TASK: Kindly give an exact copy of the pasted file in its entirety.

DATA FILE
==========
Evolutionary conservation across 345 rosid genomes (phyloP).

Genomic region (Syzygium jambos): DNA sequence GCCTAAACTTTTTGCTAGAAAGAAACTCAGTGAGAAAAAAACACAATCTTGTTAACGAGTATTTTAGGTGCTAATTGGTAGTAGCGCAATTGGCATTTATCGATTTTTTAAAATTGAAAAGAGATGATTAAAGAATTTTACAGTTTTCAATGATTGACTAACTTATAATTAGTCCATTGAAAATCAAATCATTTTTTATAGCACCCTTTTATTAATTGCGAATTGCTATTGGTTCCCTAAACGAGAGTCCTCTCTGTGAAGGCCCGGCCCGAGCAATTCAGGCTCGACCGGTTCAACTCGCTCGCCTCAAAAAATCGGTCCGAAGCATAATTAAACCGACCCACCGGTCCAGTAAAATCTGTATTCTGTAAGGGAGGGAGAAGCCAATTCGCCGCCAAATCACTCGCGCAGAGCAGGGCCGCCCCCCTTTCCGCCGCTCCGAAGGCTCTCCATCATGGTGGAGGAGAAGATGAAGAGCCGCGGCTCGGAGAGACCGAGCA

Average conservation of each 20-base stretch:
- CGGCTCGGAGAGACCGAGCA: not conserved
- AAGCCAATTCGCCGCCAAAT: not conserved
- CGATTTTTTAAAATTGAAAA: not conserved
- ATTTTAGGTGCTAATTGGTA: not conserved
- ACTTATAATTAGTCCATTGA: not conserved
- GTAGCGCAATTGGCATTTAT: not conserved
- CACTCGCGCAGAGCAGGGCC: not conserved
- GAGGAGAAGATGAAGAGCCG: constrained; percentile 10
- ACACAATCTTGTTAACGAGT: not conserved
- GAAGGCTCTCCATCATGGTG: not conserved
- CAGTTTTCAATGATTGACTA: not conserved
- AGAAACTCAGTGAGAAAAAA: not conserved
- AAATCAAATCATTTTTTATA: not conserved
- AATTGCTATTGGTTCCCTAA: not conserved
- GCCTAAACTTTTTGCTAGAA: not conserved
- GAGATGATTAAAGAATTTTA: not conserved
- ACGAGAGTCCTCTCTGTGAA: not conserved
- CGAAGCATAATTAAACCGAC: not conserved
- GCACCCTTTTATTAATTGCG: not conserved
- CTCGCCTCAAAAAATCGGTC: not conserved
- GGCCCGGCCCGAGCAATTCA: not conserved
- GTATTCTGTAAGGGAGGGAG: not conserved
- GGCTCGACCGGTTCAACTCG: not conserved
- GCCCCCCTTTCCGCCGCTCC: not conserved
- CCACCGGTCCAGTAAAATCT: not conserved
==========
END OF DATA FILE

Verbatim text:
Evolutionary conservation across 345 rosid genomes (phyloP).

Genomic region (Syzygium jambos): DNA sequence GCCTAAACTTTTTGCTAGAAAGAAACTCAGTGAGAAAAAAACACAATCTTGTTAACGAGTATTTTAGGTGCTAATTGGTAGTAGCGCAATTGGCATTTATCGATTTTTTAAAATTGAAAAGAGATGATTAAAGAATTTTACAGTTTTCAATGATTGACTAACTTATAATTAGTCCATTGAAAATCAAATCATTTTTTATAGCACCCTTTTATTAATTGCGAATTGCTATTGGTTCCCTAAACGAGAGTCCTCTCTGTGAAGGCCCGGCCCGAGCAATTCAGGCTCGACCGGTTCAACTCGCTCGCCTCAAAAAATCGGTCCGAAGCATAATTAAACCGACCCACCGGTCCAGTAAAATCTGTATTCTGTAAGGGAGGGAGAAGCCAATTCGCCGCCAAATCACTCGCGCAGAGCAGGGCCGCCCCCCTTTCCGCCGCTCCGAAGGCTCTCCATCATGGTGGAGGAGAAGATGAAGAGCCGCGGCTCGGAGAGACCGAGCA

Average conservation of each 20-base stretch:
- CGGCTCGGAGAGACCGAGCA: not conserved
- AAGCCAATTCGCCGCCAAAT: not conserved
- CGATTTTTTAAAATTGAAAA: not conserved
- ATTTTAGGTGCTAATTGGTA: not conserved
- ACTTATAATTAGTCCATTGA: not conserved
- GTAGCGCAATTGGCATTTAT: not conserved
- CACTCGCGCAGAGCAGGGCC: not conserved
- GAGGAGAAGATGAAGAGCCG: constrained; percentile 10
- ACACAATCTTGTTAACGAGT: not conserved
- GAAGGCTCTCCATCATGGTG: not conserved
- CAGTTTTCAATGATTGACTA: not conserved
- AGAAACTCAGTGAGAAAAAA: not conserved
- AAATCAAATCATTTTTTATA: not conserved
- AATTGCTATTGGTTCCCTAA: not conserved
- GCCTAAACTTTTTGCTAGAA: not conserved
- GAGATGATTAAAGAATTTTA: not conserved
- ACGAGAGTCCTCTCTGTGAA: not conserved
- CGAAGCATAATTAAACCGAC: not conserved
- GCACCCTTTTATTAATTGCG: not conserved
- CTCGCCTCAAAAAATCGGTC: not conserved
- GGCCCGGCCCGAGCAATTCA: not conserved
- GTATTCTGTAAGGGAGGGAG: not conserved
- GGCTCGACCGGTTCAACTCG: not conserved
- GCCCCCCTTTCCGCCGCTCC: not conserved
- CCACCGGTCCAGTAAAATCT: not conserved